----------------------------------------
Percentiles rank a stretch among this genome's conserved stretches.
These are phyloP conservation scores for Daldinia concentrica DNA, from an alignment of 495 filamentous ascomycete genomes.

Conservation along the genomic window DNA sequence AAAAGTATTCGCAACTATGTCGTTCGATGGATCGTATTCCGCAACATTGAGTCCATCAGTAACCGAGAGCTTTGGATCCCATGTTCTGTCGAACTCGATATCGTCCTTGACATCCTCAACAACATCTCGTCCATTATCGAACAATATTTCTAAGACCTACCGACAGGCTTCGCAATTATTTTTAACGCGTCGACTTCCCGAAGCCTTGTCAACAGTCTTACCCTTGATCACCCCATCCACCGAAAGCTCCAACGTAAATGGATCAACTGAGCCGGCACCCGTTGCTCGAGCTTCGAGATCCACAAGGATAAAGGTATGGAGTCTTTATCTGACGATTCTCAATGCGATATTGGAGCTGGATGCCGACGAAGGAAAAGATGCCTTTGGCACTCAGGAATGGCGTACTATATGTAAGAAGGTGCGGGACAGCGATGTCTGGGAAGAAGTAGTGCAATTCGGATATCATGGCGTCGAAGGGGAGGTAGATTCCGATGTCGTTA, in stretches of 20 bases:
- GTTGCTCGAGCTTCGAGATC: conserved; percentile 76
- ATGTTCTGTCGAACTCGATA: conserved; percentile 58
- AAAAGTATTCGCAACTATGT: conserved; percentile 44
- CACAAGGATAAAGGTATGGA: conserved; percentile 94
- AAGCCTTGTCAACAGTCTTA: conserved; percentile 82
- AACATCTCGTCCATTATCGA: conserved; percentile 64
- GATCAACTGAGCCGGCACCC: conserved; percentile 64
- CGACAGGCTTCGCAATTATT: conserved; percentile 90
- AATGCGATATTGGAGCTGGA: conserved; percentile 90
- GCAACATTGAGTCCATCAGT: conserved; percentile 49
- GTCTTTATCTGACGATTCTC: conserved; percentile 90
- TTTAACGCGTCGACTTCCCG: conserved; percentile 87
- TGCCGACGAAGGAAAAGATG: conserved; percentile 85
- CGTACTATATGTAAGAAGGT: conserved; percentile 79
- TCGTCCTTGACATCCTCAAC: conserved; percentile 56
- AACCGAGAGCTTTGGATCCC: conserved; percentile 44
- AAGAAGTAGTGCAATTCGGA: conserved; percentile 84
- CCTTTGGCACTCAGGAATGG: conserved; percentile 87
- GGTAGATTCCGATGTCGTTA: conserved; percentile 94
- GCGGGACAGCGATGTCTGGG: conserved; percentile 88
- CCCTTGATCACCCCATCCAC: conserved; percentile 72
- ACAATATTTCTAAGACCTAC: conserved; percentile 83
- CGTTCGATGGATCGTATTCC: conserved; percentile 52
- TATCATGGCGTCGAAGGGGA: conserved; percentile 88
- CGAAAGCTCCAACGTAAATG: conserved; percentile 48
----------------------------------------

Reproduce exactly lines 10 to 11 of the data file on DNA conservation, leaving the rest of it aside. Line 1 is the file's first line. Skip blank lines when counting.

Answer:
- GATCAACTGAGCCGGCACCC: conserved; percentile 64
- CGACAGGCTTCGCAATTATT: conserved; percentile 90